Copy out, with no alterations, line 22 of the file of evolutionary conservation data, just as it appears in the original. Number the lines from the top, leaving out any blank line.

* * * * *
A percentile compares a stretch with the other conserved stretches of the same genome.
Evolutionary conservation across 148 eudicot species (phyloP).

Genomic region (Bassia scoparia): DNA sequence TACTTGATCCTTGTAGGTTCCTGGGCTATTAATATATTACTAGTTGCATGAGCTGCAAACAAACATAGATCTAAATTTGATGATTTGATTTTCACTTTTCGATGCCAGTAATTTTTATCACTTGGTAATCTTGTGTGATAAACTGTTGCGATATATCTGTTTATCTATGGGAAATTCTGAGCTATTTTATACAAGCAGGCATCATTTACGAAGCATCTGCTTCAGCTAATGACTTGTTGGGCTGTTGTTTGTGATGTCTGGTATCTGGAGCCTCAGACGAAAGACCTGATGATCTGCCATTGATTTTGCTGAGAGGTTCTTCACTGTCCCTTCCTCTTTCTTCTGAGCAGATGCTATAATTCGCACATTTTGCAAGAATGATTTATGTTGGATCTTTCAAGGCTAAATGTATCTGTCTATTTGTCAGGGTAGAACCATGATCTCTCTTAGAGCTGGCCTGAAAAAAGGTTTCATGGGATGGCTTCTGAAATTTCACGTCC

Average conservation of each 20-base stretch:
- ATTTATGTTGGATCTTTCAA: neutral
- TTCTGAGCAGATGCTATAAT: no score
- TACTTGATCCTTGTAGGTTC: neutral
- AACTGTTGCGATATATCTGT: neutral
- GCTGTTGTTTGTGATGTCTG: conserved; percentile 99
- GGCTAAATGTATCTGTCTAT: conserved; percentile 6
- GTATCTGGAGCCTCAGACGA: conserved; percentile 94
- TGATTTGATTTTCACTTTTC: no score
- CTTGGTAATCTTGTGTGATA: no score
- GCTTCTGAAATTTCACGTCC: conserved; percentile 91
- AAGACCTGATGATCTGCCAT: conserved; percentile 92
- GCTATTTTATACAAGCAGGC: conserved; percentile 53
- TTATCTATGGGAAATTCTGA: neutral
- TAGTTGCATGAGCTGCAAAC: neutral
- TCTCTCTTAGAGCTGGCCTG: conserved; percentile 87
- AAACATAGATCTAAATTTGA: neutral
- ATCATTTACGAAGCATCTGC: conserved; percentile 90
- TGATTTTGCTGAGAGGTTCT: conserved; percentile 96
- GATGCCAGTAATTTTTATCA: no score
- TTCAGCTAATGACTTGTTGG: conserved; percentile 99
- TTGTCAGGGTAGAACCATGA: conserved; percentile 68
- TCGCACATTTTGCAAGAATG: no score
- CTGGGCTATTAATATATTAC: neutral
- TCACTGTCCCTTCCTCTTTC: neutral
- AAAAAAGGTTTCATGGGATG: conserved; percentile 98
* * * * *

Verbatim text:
- TGATTTTGCTGAGAGGTTCT: conserved; percentile 96